Last week, the first Dutch satellite was successfully launched. At 16:47 on the 30th of June, with the use of a Virgin Orbit Boeing 747, the Royal Netherlands Airforce launched the experimental BRIK-II nanosatellite into orbit. Being named after the first aircraft of the Royal Dutch Airforce in 1913, it marks the beginning of the operationalization of possibilities within the space domain.

The recognition of space as a crucial pivot point for the future of the Dutch military was already described in their publication Defence Vision 2035. For things such as communication and navigation the Dutch armed forces remain reliant on satellites, and as such it is important to develop an autonomous sector with Dutch industry and research institutes. This is part of the Defence Space Agenda that will be published after the Summer.

The advantage of home-grown nanosatellites

The rapid development of nanosatellites over the last decade has created new possibilities for military and civilian space activities. They are less expensive and more flexible than traditional satellites and allow for faster development and deployment due to their smaller size and more task-oriented design. In combination with the involvement of Dutch partners, this ensures logistical flexibility while keeping the costs of such technology low. A larger number of satellites also has the distinct advantage of reducing the vulnerability of the system as a whole.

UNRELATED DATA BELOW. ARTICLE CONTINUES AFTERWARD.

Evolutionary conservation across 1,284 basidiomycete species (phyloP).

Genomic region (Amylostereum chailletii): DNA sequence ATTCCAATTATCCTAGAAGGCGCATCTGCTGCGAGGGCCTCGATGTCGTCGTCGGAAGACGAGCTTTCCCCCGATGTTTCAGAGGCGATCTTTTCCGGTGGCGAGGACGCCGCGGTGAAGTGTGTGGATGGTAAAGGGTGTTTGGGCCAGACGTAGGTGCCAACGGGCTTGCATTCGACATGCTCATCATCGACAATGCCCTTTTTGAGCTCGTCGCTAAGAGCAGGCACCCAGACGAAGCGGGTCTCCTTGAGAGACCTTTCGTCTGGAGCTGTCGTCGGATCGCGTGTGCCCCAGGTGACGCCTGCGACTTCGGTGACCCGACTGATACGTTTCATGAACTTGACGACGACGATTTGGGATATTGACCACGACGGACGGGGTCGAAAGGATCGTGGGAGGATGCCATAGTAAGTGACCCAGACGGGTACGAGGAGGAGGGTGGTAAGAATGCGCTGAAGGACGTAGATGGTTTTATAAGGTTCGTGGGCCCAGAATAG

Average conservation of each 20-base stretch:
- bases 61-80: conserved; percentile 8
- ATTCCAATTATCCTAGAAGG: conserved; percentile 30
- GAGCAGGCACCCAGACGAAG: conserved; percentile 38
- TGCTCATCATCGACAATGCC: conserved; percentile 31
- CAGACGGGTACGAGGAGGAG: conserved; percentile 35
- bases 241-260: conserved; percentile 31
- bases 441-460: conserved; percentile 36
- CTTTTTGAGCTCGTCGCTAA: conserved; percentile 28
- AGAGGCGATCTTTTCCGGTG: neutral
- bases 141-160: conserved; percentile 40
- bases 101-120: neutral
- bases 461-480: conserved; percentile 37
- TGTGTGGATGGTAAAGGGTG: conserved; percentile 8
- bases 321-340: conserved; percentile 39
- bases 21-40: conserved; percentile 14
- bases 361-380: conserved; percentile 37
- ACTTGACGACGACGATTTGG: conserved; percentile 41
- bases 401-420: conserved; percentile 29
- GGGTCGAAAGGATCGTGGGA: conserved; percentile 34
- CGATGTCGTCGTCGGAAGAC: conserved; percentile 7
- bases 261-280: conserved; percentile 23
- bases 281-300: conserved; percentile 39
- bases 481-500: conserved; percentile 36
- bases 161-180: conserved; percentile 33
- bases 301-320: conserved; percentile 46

The two prime Dutch partners in the development and deployment of the BRIK-II were Innovative Solutions In Space B.V. (ISISpace) and the Royal Netherlands Aerospace Centre (Royal NLR). ISISpace has become a world leader in these compact systems and cooperated with the Royal NLR to develop the BRIK-II for the Royal Netherlands Airforce. Specifically, the hull and frame were designed and integrated by ISISpace, with several new technologies having been developed by the Royal NLR, which have been put into practice on board the experimental satellite. The main functions of this first satellite will be mapping fluctuations in the ionosphere and providing Store and Forward capabilities from space. In the end, this particular CubeSat aims to demonstrate the impact and relevance that such nanosatellites can have for Dutch military communication and information management.

Overall, this development signals a historical first step into the space domain for the Dutch military. The current aim is to launch further satellites over the coming years, with two being planned to launch in mid-2022.

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